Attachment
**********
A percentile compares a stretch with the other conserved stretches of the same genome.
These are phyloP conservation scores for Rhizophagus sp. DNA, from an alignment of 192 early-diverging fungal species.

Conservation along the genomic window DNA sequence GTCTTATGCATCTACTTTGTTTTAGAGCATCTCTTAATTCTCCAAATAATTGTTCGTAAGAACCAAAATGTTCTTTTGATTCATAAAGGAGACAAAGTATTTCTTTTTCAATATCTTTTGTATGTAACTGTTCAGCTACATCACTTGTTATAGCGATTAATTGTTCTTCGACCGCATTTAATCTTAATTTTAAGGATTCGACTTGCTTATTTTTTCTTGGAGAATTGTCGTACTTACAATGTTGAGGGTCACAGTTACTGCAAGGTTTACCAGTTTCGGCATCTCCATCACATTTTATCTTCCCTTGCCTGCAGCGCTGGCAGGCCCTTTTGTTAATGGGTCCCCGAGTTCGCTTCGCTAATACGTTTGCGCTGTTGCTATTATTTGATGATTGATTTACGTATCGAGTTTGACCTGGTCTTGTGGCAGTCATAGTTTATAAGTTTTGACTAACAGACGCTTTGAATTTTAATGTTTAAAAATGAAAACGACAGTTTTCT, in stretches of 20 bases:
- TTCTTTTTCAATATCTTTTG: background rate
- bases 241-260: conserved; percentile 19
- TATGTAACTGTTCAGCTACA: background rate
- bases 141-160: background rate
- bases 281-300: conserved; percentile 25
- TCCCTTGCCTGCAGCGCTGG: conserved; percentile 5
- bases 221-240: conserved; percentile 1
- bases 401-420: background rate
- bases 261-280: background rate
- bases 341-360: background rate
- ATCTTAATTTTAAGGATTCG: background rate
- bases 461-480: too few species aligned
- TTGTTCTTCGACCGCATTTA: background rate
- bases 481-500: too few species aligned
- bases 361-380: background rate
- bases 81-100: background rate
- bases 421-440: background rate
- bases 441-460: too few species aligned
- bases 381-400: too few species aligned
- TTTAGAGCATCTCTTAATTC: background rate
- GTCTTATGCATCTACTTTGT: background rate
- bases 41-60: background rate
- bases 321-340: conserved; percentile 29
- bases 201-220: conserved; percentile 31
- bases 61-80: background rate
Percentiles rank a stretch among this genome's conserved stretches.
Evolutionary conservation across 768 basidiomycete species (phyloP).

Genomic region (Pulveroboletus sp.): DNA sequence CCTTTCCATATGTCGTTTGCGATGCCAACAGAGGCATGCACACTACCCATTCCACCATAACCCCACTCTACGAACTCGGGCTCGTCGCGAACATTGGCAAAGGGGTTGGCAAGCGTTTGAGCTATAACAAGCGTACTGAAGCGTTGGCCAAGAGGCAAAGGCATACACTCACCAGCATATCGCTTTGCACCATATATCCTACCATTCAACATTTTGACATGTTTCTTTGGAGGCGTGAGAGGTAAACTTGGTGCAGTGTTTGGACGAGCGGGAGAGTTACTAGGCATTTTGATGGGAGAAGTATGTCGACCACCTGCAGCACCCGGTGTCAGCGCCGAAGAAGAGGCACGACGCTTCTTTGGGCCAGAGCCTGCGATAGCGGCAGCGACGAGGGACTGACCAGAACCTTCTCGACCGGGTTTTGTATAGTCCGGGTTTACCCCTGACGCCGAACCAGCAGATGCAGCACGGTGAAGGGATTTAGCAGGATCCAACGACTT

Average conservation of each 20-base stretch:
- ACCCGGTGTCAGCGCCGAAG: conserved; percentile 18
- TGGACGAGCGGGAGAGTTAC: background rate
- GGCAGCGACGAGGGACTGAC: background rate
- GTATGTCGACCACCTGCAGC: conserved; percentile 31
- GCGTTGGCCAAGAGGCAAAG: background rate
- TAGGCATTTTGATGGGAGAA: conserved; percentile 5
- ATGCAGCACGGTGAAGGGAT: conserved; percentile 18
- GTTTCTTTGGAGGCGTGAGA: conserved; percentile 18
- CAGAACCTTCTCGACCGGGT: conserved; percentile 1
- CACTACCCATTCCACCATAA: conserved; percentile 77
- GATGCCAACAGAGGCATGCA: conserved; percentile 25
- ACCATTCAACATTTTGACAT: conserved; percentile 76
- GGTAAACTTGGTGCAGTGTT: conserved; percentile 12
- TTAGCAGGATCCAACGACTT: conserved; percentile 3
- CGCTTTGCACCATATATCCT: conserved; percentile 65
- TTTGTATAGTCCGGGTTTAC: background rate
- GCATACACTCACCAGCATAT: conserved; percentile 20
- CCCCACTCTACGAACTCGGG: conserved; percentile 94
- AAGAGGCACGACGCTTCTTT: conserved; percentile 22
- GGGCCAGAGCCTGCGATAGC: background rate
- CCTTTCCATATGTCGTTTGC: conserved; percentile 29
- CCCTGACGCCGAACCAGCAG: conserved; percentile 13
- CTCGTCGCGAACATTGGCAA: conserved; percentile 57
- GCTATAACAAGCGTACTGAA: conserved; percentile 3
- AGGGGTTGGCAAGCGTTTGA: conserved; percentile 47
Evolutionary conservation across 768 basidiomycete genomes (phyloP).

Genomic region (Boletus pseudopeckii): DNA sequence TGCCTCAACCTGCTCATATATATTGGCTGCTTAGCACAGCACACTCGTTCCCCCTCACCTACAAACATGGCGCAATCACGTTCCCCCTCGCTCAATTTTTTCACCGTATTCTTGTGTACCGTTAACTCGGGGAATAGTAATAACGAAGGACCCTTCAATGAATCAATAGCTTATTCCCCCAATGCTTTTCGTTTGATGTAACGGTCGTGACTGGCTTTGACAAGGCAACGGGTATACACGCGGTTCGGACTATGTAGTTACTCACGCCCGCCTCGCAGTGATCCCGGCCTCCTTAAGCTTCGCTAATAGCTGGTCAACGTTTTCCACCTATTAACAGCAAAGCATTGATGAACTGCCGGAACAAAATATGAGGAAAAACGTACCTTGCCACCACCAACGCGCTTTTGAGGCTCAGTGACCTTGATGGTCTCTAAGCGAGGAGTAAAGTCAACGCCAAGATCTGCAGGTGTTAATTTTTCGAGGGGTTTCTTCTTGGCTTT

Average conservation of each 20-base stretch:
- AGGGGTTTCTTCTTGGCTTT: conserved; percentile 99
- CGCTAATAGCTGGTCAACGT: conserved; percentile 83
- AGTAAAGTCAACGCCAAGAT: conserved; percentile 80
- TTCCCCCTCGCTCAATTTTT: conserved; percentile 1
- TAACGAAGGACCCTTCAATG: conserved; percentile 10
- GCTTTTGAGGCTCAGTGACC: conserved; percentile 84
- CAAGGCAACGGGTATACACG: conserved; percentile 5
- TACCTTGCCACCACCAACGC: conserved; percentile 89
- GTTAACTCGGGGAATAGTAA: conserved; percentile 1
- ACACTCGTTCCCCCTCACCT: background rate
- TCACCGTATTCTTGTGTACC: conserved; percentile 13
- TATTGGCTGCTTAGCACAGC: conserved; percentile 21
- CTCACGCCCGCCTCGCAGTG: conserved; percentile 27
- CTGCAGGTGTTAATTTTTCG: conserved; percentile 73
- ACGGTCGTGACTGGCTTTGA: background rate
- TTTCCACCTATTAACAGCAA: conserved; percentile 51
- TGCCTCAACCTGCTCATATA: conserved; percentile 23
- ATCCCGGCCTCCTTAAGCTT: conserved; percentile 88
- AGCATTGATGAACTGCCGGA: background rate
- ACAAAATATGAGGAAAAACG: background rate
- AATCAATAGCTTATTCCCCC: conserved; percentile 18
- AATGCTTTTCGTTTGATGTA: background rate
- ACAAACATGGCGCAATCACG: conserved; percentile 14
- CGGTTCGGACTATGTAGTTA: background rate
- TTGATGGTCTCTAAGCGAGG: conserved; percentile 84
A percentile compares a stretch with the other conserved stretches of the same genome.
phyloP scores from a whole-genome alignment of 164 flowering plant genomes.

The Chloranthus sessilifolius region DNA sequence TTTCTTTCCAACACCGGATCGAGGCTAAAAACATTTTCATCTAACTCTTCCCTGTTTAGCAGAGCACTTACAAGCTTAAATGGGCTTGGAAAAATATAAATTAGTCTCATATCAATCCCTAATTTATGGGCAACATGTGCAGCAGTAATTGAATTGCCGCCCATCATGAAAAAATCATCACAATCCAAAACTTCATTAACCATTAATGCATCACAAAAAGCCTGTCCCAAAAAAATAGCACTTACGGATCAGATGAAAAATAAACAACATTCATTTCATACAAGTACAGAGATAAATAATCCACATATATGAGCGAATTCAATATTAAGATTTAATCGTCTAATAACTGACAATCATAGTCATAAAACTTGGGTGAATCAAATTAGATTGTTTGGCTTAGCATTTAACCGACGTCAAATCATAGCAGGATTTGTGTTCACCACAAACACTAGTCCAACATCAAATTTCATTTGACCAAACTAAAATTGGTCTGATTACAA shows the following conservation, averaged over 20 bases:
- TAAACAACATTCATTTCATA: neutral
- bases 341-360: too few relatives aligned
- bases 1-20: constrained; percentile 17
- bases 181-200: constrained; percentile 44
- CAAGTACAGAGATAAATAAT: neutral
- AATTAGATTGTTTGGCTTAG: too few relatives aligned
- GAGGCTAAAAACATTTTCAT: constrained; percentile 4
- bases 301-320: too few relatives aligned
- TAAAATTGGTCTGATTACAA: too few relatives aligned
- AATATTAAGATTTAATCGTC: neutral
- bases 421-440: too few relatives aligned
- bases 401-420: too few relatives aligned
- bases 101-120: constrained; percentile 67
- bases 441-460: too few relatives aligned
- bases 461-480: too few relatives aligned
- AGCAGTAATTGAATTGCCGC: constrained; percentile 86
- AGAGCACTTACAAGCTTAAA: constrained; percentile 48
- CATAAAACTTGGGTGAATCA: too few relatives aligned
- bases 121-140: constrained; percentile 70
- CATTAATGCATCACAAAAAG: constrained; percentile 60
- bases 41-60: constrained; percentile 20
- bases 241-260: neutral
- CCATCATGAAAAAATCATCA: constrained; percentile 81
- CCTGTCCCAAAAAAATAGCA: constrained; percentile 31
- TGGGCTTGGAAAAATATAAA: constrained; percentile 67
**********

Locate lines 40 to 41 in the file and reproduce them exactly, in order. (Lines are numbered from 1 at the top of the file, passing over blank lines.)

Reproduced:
- GTTTCTTTGGAGGCGTGAGA: conserved; percentile 18
- CAGAACCTTCTCGACCGGGT: conserved; percentile 1